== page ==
Eoin Young rang the other day to question why the finish of a motor race is marked by the display of a chequered flag. An interesting point, but one about which Ian Bamsey says nothing in his new book on race safety and about which the experts appear to have no answer or divided opinions.
Flag signals, or those conveyed by coloured lights, are an absolutely vital part of motor racing and have long been properly established. In the past those specified today were different. At Brooklands, for example, the indestructable Mr. AV Ebblewhite, to whom thanks for his almost endless task of handicapping and starting races and other competitions can never be too great, for some years used a red flag to get drivers away, before changing to a Union flag. Quite a small flag. I have measured one of Ebby’s Union Jacks in my possession — a tatty momento of Brooklands — and it comes out to 7″ wide by 13 1/2″ long, whereas the FIA rules now state that all race signal flags shall measure a minimum of 30″ x 24″.
Later it became the done thing, as universal today, to start a race with the national flag of the country in which that race was being run. I am not sure when this first became the norm but probably for races with an international field. To this national flag we have flags of blue, white, yellow, yellow with red stripes, green, red, black and black and white, either stationary or waved, to convey vital messages to drivers. It seems logical to have a red flag to indicate an immediate stop to a race, a black flag for an individual car to pull in. Moreover, with these and the rest of the above colours usurped, and because the flag’s colour must be easy to see from a speeding car, there is little choice left over what to use to signal the end of a race.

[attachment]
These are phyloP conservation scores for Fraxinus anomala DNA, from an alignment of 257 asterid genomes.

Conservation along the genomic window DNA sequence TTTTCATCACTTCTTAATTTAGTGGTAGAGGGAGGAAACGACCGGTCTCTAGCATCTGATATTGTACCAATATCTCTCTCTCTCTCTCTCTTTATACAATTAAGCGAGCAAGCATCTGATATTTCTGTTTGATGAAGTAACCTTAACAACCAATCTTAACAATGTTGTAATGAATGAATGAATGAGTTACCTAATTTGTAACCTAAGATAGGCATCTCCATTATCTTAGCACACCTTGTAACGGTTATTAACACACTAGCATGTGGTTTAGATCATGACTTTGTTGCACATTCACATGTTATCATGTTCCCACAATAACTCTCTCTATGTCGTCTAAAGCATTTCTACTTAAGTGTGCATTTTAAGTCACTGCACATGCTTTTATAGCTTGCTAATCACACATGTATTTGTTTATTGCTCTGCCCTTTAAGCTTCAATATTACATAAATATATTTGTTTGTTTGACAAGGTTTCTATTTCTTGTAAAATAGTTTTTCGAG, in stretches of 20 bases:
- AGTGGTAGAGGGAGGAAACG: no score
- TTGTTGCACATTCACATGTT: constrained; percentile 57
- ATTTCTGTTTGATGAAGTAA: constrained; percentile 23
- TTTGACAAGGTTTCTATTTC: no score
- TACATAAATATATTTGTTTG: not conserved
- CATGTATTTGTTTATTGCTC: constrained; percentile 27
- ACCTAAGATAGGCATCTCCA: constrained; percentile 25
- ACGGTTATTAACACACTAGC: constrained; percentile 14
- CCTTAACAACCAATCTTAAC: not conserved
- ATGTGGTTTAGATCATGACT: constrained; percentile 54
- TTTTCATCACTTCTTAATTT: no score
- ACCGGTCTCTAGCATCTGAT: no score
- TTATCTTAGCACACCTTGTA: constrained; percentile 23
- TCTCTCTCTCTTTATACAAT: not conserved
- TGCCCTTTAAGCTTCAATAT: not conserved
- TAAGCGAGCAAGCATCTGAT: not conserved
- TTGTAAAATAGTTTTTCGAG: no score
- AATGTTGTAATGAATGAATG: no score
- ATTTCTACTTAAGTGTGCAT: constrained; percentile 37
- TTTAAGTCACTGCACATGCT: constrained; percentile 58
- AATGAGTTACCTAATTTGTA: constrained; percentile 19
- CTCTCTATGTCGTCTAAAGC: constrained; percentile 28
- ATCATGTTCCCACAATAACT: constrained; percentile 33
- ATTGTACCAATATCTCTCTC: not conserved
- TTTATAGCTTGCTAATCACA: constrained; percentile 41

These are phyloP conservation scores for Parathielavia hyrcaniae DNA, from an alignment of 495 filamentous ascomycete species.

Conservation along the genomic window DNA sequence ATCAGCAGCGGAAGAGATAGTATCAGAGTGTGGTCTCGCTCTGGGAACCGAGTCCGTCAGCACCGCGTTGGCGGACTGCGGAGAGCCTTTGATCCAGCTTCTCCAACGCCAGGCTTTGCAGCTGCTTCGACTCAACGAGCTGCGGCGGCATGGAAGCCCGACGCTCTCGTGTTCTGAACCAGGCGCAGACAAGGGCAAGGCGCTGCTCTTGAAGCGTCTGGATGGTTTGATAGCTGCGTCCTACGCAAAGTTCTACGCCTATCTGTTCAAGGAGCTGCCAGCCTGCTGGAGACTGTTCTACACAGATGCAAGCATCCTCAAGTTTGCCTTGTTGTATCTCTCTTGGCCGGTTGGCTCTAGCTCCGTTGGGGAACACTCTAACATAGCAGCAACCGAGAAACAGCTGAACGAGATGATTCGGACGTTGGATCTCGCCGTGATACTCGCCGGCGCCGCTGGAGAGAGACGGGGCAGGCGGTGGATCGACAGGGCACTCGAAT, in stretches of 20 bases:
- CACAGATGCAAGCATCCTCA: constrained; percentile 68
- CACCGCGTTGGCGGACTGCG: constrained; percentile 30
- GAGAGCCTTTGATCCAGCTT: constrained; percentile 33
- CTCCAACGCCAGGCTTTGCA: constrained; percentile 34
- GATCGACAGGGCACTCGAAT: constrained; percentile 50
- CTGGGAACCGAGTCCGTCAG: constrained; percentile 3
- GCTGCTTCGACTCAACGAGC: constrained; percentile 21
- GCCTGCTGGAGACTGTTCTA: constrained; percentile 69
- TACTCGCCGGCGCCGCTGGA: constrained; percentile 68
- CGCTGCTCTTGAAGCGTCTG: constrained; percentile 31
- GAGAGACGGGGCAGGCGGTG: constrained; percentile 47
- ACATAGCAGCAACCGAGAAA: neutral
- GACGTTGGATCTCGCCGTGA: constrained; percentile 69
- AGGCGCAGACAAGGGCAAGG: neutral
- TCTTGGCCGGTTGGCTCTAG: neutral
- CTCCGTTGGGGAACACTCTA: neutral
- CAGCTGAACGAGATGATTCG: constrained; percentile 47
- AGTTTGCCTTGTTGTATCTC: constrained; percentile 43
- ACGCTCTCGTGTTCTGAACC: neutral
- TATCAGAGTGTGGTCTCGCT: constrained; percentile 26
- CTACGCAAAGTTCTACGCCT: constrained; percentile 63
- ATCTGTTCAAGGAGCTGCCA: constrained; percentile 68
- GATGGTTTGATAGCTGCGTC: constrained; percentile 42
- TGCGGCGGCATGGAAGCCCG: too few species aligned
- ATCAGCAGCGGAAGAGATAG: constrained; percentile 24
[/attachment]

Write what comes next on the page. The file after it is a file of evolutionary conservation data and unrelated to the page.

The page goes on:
So for many years the official end of contest flag has been a black and white multi-chequered one. When Eoin asked why, I suggested that it was because this pattern was easy to see and was about the only such flag left after the other primary colours had been used up. It would have been important not only for the winner and finishers in a race to see quickly the finish flag but the spectators also.
But when was a chequered flag first used for this purpose and what preceded it? A nice one for industrious historians! It is interesting that the FIA rules say that if this flag is inadvertently displayed before the full race distance or duration, the race will finish then, but if the signal is inadvertently delayed, the race will still finish at the specified distance or time. WB
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